Businesses still waiting on $2.5 billion in promised carbon tax rebates, CFIB says

by Staff

The Canadian Federation of Independent Business (CFIB) is looking to the federal government to leverage its budget next week to address growing costs of doing business in Canada, as well as make a plan to return the $2.5 billion owed to small businesses in carbon tax revenue.

“The upcoming budget needs to return confidence to small businesses about their future,” said CFIB Executive Vice-President of Advocacy Corinne Pohlmann in a media release Wednesday. “These remain challenging times for Canada’s small businesses. They’re still struggling to recover and grow, especially after Ottawa’s decision not to extend the forgivable Canada Emergency Business Account deadline and forging ahead with increases in carbon taxes, employment insurance premiums, CPP premiums and alcohol taxes so far this year.”

A recent CFIB survey indicates 79 per cent of respondents find the recent carbon tax increase poses a challenge for their business, making it difficult to cover other operational expenses. A higher number (92%) want the feds to immediately return the $2.5 billion to small businesses across all sectors rather than selected sectors.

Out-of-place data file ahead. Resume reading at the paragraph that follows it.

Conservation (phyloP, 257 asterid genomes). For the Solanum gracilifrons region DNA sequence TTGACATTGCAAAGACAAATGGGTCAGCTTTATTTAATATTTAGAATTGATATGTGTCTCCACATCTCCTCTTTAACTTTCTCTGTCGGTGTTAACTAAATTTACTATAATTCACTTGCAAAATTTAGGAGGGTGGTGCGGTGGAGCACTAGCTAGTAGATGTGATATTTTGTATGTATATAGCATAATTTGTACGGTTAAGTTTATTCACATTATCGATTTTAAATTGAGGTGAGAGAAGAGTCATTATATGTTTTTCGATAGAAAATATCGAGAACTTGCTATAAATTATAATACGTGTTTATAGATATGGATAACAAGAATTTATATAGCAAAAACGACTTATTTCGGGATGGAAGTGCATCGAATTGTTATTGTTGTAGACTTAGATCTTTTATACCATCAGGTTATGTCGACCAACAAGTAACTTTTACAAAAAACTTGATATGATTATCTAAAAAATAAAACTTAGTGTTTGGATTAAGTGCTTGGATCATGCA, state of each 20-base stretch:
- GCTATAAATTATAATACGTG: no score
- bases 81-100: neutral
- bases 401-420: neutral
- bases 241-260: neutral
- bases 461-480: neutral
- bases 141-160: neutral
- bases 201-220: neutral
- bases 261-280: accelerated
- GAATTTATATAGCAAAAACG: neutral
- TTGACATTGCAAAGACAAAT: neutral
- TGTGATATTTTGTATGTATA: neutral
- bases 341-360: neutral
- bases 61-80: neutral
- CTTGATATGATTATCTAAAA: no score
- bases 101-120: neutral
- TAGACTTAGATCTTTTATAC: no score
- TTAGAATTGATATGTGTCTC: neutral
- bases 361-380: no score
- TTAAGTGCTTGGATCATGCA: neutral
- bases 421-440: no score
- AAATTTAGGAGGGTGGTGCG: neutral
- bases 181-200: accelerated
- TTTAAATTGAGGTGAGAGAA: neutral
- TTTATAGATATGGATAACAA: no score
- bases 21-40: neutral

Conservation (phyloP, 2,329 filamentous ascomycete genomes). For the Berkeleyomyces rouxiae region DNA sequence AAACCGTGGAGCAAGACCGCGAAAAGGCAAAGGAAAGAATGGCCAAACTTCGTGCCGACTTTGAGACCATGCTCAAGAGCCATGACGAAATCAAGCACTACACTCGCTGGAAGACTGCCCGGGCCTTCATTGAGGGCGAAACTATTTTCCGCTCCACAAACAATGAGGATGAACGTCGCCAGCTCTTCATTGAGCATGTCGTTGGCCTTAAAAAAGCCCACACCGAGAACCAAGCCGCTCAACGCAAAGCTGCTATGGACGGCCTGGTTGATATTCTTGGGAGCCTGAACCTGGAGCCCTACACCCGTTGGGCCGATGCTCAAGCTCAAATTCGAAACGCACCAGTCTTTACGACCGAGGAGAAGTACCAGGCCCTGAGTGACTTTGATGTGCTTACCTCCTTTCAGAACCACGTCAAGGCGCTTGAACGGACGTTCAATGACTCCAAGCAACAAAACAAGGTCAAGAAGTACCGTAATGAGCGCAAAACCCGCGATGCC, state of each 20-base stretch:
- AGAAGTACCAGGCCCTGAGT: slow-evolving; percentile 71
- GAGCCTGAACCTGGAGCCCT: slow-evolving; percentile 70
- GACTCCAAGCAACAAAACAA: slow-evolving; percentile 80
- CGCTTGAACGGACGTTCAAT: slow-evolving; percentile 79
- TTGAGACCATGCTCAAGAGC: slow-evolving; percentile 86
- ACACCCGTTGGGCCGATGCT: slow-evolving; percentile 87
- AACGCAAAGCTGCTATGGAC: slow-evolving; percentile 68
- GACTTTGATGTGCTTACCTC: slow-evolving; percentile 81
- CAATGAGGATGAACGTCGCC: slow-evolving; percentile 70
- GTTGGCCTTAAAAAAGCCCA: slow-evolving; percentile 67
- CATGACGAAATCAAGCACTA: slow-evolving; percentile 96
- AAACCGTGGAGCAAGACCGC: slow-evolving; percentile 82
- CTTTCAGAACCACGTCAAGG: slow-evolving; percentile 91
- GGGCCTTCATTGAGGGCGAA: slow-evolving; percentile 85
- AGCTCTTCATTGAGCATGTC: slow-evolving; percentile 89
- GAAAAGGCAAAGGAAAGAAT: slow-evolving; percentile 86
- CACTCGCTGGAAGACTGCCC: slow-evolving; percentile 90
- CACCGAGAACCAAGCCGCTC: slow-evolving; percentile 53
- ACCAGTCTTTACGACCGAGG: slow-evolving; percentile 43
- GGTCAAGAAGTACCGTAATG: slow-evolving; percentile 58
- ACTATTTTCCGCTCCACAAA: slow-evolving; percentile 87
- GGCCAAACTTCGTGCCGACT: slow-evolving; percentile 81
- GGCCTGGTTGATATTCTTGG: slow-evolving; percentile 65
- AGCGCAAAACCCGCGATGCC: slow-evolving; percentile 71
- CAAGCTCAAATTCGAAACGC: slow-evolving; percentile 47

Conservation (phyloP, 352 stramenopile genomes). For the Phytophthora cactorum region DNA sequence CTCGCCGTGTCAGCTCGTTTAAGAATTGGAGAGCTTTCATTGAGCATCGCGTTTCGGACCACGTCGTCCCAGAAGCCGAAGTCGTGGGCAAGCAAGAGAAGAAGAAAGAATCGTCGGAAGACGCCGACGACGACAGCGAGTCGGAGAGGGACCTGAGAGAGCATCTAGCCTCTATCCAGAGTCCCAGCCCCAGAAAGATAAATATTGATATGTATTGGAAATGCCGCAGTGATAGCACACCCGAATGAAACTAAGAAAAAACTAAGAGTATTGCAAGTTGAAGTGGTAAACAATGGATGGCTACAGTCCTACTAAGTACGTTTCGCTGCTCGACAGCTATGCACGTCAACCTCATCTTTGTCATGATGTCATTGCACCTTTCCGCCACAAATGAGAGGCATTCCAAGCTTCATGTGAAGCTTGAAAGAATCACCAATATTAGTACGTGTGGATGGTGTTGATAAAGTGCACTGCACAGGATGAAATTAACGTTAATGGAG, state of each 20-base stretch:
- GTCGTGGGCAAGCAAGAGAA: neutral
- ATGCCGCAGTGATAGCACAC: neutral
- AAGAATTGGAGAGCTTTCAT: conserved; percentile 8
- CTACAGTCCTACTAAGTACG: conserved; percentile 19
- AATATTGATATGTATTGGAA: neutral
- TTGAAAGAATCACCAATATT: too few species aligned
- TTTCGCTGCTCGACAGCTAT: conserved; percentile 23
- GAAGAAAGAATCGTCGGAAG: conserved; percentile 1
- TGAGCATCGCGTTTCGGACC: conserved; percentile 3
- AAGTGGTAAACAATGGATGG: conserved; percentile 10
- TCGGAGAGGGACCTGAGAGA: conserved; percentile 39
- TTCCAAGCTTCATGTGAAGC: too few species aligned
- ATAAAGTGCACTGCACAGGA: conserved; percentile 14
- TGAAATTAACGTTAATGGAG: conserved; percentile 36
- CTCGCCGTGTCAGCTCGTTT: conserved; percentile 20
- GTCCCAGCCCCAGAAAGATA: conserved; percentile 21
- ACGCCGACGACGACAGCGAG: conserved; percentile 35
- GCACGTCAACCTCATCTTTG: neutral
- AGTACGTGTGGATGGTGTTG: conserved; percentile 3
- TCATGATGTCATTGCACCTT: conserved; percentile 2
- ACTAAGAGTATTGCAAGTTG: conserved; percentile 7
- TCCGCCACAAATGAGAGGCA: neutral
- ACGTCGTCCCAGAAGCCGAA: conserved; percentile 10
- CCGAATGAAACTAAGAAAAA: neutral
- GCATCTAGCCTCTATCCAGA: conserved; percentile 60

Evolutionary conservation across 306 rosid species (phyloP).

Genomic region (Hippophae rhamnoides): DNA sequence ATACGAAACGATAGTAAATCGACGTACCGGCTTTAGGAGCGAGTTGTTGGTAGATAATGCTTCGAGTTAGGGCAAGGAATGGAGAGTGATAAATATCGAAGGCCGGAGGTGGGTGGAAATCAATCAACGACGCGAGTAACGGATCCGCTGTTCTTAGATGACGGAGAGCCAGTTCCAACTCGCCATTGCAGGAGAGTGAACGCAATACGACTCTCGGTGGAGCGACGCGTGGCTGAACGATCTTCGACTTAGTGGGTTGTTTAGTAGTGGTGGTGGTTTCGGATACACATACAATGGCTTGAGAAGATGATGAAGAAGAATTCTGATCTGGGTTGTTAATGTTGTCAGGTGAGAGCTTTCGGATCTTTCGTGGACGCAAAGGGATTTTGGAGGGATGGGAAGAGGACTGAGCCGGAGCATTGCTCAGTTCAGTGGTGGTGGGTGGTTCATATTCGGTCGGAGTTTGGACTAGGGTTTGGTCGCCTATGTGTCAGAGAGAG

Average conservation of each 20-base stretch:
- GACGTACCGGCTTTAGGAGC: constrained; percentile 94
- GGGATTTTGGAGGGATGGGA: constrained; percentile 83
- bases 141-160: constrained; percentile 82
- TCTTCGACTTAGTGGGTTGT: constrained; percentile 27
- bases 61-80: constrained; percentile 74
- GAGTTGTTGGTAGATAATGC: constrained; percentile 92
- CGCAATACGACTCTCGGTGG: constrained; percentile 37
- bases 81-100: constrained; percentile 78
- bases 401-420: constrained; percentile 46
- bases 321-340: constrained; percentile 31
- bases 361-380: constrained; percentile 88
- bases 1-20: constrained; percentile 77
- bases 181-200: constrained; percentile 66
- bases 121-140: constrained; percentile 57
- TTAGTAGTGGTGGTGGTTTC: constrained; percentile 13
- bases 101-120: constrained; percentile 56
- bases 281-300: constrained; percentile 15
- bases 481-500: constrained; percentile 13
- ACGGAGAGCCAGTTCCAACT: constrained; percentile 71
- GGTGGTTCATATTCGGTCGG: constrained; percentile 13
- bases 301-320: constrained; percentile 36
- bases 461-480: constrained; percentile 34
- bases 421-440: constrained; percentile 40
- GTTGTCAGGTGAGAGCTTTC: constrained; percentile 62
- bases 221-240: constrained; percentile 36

“Our top budget priority is to see an immediate return of the $2.5 billion in carbon tax rebates that the government has been promising to SMEs since 2019. In addition, the government has promised to return $623 million for 2024/25, raising the total to over $3.1 billion in money owed to SMEs,” said CFIB PREsident Dan Kelly.

In addition to the return of promised carbon taxes to businesses, CFIB is calling on the Trudeau government to lower the federal small business tax rate from 9% to 8%, at least for the next two years, increase the small business deduction threshold and index it to inflation going forward, and lower Employment Insurance (EI) premiums for smaller employers. Additionally, CFIB is calling for the introduction of a timeline to balance the budget, and reduce red tape for businesses.

Businesses wishing to make their voice heard can sign the CFIB’s petition as well as one calling for carbon tax fairness.

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